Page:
Featuring Ian Carmichael as Lord Peter Wimsey, Peter Jones as Bunter, and Gabriel Woolf as Inspector Parker

This has never been my favourite of the books, though it does touch on some of the horrors of war (in the figure of George Fentiman) and there are some interesting moral issues — particularly because this is one of those books in which Peter chooses to offer someone a “gentlemanly way out”. On the one hand, it bothers me because the guy is basically painted into a corner: his guilt has been
Ken Moten
Mar 08, 2013 Ken Moten rated it really liked it  ·  review of another edition
Very convenient time for me to review my first novel by Dorothy Sayers. During [US] Womens History Month and on International Womens Day.

While this is not my first mystery story I ever read it is the first mystery novel. I had read some Sherlock Holmes stories in school and I was have read the Poe detective stories (which I am procrastinating on reviewing at the moment) but never a detective story in novel form. I have to say that I don't think I could have found a more interesting character th
Olga Godim
Feb 23, 2015 Olga Godim rated it liked it
Shelves: mysteries
3.5 stars
There is a question in my mind regarding this book. It is listed as #5 in Sayers’s famous detective series about Peter Wimsey, an amateur sleuth. But my copy of the book states its year of publication as 1921, which would make it #1 in the series. The quality of this novel seems to support such assessment – it’s not very high. Nonetheless, it’s a solid mystery novel and it raises some interesting moral questions.
In the beginning of this novel, Peter is asked not to investigate a crime b
Aug 07, 2011 Tara rated it really liked it
Honestly, I've been reading all these Dorothy Sayers books in secret recently, but I can't hide it anymore. I have rigorously avoided mystery novels because my mother refuses to read any book that is not Jane Austen or a mystery penned by a woman. It's a family joke. We get her things outside the box: not interested. It's female flowering dogwoods, power-saws so she can do more home repair, and mystery novels by women. As a young reader I said: I will read theology, history, philosophy; I will n ...more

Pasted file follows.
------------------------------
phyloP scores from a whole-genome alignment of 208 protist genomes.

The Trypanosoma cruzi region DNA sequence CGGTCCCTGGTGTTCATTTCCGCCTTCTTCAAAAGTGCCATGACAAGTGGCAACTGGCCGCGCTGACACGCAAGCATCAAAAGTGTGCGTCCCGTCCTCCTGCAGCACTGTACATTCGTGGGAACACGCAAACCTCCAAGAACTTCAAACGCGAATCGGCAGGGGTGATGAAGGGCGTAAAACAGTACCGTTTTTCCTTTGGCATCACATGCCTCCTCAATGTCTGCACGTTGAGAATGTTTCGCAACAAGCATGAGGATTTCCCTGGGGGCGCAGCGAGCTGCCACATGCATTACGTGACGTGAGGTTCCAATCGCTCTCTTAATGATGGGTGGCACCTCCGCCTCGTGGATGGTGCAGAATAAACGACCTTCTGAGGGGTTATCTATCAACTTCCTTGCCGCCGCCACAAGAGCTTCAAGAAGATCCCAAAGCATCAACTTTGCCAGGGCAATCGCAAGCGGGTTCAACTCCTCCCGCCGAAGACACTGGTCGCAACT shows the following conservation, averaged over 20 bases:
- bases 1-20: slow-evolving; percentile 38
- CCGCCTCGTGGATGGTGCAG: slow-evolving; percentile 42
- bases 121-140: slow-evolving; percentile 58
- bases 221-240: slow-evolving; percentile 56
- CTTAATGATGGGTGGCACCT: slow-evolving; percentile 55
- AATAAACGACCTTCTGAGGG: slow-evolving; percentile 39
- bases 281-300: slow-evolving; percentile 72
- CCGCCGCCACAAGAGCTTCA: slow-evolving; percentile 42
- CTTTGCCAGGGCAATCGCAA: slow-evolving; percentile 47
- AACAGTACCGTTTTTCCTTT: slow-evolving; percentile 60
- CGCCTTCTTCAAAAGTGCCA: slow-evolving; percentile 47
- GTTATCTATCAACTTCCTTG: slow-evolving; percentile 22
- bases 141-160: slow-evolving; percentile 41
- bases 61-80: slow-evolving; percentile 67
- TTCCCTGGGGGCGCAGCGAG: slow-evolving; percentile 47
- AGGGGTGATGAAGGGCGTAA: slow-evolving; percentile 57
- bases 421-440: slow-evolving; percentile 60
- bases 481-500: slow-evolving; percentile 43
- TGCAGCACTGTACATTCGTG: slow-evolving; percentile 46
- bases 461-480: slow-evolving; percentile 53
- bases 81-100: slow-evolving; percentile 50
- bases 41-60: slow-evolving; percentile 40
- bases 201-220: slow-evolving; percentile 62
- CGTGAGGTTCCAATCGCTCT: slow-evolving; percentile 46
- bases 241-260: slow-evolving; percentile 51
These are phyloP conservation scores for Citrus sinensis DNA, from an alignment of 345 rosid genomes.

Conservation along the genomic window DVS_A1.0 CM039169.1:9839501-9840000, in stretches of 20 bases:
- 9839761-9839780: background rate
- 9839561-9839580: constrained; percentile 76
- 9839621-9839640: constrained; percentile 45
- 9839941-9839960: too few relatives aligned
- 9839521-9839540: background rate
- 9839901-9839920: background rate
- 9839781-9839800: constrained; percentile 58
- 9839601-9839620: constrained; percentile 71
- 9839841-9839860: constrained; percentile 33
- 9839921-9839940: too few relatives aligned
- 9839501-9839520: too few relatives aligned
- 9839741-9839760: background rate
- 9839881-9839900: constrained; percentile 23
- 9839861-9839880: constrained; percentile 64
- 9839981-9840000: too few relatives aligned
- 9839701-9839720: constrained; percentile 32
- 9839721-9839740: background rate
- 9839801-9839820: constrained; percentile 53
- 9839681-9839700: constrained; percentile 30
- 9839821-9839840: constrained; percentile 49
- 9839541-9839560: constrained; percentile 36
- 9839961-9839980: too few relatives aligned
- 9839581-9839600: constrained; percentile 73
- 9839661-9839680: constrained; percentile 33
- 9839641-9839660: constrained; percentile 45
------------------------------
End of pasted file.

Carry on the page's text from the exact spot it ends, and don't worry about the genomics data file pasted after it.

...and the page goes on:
Another enjoyable entry in the Lord Peter Wimsey mysteries canon. This time, with no murder to solve, Wimsey is called in to assist with a slight problem at his club: The Bellona Club. An elderly member of the club, General Fentiman has died in the club, and while the circumstances aren't suspicious, there is a problem. His estranged sister died the same day – the very same morning – and the terms of her will are dependent on which of them expired first. If Lady Dormer went first then the money ...more
Lynne King
Mar 21, 2013 Lynne King rated it really liked it
Dorothy Sayers, in my opinion, is one of the major novelists from the golden age of detective authors in the 1920s and 1930s in the US but the best author has to be John Dickson Carr. His "Devil in Velvet" (time travel book regarding a pact with the devil) was sublime as were all of his other books, I believe that there were more than eighty, although the latter ones, in my opinion, were not so good.

Still Dorothy Sayers definitely deserves her place in history.
Abigail Bok
May 06, 2016 Abigail Bok rated it it was amazing
An old man’s body is found sitting in an armchair before the fire at the Bellona Club, a gathering place for veterans. When did he die, and how did he come to die without anyone noticing? These questions become unexpectedly significant when it turns out that a very large inheritance depends on the answers. Lord Peter Wimsey is on the scene and asked to make private inquiries.

The answer to the first question is pretty clear from the start; but just as the reader is indulging in self-congratulatio
Nov 07, 2013 Uncle rated it really liked it  ·  review of another edition
Shelves: mystery
'What in the world, Wimsey, are you doing in this Morgue?" demanded Captain Fentiman.

Old General Fentiman is found dead in his favorite armchair at London's Bellona Club, still clutching his morning newspaper. Only the previous day he had finally made up with his ailing sister Lady Dormer on her deathbed. The deaths of two very elderly people, only hours apart, though strange, do not seem unnatural. Or do they? So begins The Unpleasantness at the Bellona Club (1928) by Dorothy L. Sayers.

Lady D
Aug 06, 2011 Madeline rated it liked it